Pro #1: The couple gets to spend more quality time with their guests

How many weddings have you been to where the happy couple barely had time to eat because they spent the majority of the evening moving from table to table, saying, “Oh it’s so nice to see you, thank you for coming” over and over again without having a chance to really talk to most of them? A lot, right?

Destination weddings tend to avoid this, because often you’re all spending a few days to a week together, meaning they have more time to have meaningful conversations with their guests.

Photo by Bobbi Lin

Pro #2: It can be a more relaxed experience for everyone

Again, this can vary a lot, but in our case, the vast majority of people arrived well before our wedding day, so guests were already around and weren’t scrambling to get to the ceremony.

And they can be more relaxed for the couple, too. Yes, it can be harder to figure out details from afar, but I think that helps make it easier to let go of things too. If we had gotten married in town, I think I would have been more likely to get hung up on the minutiae (what color napkins?! what font for the programs?! how many photo locations can we fit in between the wedding and the reception?!), in a way that I just couldn't and didn’t deal with from across the country.

That doesn’t mean that everything went perfectly, far from it: It threatened to rain, chairs were moved indoors, it started to clear up, everything was moved back out to the beach; I had visions of tulle cascading down the sides of our bamboo chuppah-esque structure (like this), but it ended up being wrapped around the top like you'd wrap limbs with Ace bandages; I neglected to ask to read the best man's speech ahead of time and was answering awkward questions from family members the rest of the evening—just to name a few. But having less of a death-grip on the details from the beginning made it far easier to roll with the punches. And, if the destination wedding is at a resort, there might even be less for the couple to worry about, as it is often all wrapped up in a package deal, so there isn’t much coordination required.

Photo by Bobbi Lin

Pro #3: It’s easier to limit the guest list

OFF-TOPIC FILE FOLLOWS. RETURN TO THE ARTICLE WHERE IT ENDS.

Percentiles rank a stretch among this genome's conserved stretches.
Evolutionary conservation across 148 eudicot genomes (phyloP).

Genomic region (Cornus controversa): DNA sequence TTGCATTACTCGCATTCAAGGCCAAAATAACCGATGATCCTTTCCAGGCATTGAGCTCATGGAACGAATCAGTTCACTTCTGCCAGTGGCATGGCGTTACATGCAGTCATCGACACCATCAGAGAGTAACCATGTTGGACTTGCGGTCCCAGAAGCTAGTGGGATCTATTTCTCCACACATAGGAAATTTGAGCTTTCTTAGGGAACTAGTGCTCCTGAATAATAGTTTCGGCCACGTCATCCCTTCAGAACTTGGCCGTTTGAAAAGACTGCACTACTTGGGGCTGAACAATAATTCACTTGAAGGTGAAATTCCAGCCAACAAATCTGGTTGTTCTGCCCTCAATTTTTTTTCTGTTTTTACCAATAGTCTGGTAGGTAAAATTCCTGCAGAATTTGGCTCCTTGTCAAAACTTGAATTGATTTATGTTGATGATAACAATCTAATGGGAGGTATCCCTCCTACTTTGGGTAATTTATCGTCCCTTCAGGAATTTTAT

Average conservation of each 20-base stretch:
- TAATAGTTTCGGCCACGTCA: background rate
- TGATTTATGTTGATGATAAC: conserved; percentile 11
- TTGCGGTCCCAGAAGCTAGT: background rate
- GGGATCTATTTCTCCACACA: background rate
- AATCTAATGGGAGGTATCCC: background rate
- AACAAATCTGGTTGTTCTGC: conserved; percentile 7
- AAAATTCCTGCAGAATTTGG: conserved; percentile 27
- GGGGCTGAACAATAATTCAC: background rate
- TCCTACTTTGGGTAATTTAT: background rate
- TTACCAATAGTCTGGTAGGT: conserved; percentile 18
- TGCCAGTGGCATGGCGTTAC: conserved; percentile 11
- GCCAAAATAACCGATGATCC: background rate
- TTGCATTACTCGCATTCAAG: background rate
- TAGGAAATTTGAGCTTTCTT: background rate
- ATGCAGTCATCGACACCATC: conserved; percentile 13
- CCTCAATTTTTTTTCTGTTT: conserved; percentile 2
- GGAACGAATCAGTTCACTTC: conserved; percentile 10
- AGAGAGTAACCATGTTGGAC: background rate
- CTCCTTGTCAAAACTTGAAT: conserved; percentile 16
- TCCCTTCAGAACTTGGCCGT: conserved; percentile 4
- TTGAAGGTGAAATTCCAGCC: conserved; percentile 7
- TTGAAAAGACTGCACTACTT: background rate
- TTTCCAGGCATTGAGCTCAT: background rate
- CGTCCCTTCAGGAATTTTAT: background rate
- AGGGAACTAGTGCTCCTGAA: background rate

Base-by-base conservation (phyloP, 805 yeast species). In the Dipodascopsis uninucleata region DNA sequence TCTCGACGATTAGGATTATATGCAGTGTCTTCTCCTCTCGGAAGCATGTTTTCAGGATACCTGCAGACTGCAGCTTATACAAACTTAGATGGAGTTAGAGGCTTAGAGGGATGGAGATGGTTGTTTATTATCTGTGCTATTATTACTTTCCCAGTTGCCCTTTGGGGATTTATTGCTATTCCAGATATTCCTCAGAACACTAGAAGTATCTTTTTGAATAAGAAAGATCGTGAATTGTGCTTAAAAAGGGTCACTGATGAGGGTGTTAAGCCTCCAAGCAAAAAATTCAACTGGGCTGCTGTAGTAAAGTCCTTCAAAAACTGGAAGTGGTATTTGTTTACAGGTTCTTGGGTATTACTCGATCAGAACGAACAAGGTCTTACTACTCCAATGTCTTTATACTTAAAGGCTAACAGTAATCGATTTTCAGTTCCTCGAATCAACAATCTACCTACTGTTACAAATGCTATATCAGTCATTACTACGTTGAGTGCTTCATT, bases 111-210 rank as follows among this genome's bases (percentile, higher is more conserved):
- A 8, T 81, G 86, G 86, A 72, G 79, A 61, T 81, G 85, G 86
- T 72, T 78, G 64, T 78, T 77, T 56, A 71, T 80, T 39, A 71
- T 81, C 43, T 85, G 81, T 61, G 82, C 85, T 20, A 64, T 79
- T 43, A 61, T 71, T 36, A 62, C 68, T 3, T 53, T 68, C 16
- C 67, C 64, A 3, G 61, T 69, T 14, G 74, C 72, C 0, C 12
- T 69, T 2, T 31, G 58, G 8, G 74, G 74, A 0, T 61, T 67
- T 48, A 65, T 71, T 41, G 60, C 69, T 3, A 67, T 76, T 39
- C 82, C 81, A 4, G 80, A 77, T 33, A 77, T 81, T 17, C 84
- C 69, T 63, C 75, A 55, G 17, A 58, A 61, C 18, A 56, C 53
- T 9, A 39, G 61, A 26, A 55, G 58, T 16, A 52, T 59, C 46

This isn’t a pro for everyone; in fact, it would certainly be a con for many people—if the couple wants a blow-out bash with hundreds of people, they shouldn't do a destination wedding. But, if they’d like a smaller wedding, this is one way to control the size. It might have been easy to fit 300 guests in the local hall, but that is likely going to be harder to do with many destination venues.

​BUT, and these are big buts (control your inner 7-year-old): this should not be the main reason for having a destination wedding, this does not mean it’s acceptable to use it as a way to artificially cull the guest list (meaning, it’s not okay to invite people banking on the fact that they won’t come—that’s immature and makes it look like the couple is just fishing for more gifts), and this does not excuse the couple from having tough conversations with people about the guest list. If you’re grown up enough to get married, you’re adult enough to handle (admittedly rude) questions from people as to why they weren’t invited.

Photo by James Ransom

Tell us: How do you feel about destination weddings?

11 Comments

Mark M. July 24, 2017
Maybe in certain circumstances destination weddings are selfish (like the hypothetical tiny island with 3 plane trips and a boat ride to get to), but I don’t think they are necessarily so. These days when a couple is having a wedding, it’s highly likely at least 50% (but probably more) of the guests are going to have to travel to the wedding. Gone are the days that most people stayed close to their place of birth all their lives and married someone from their hometown. It’s not uncommon at all for, say, the groom to have grown up the Northeast, the bride to have grown up on the West Coast, and they met when they both ended up living in Texas for work. If they do the “traditional” thing and have the wedding at the bride’s hometown on the West Coast, then the man’s family is all going to have to travel all the way across the continent, and the couple’s good friends in Texas are going to have to travel halfway across the continent to be there. A flight to a destination wedding in, say, Jamaica, isn’t necessarily going to cost the groom’s parents any more than a flight to the West Coast would have. Ditto the hotel.<br />Heck, my wife and I did NOT have a destination wedding, we had a wedding in the beach town in Texas where my parents have had a vacation home since the early 80s, which is an hour to an hour and a half by car from the city I grew up in and where my wife and I lived and still live (and where my parents live). But plenty of people had to travel for our wedding. My wife’s mother and stepfather had to take an hour plane ride, rent a car, and take that hour and a half drive down. My good college friends who still live in our college city had to make that same trip. Since my parents moved to Texas after college, all my aunts and uncles and cousins had to travel from the West Coast, the Northeast, the Midwest. My wife’s father and stepmother had to come from Florida. My younger brother had to come from New York. I’ve had to travel all over the country for weddings, that’s just the nature of life in 21st Century America.<br />
 
Author Comment
Lindsay-Jean H. July 25, 2017
Thanks Mark :)
 
cv August 22, 2017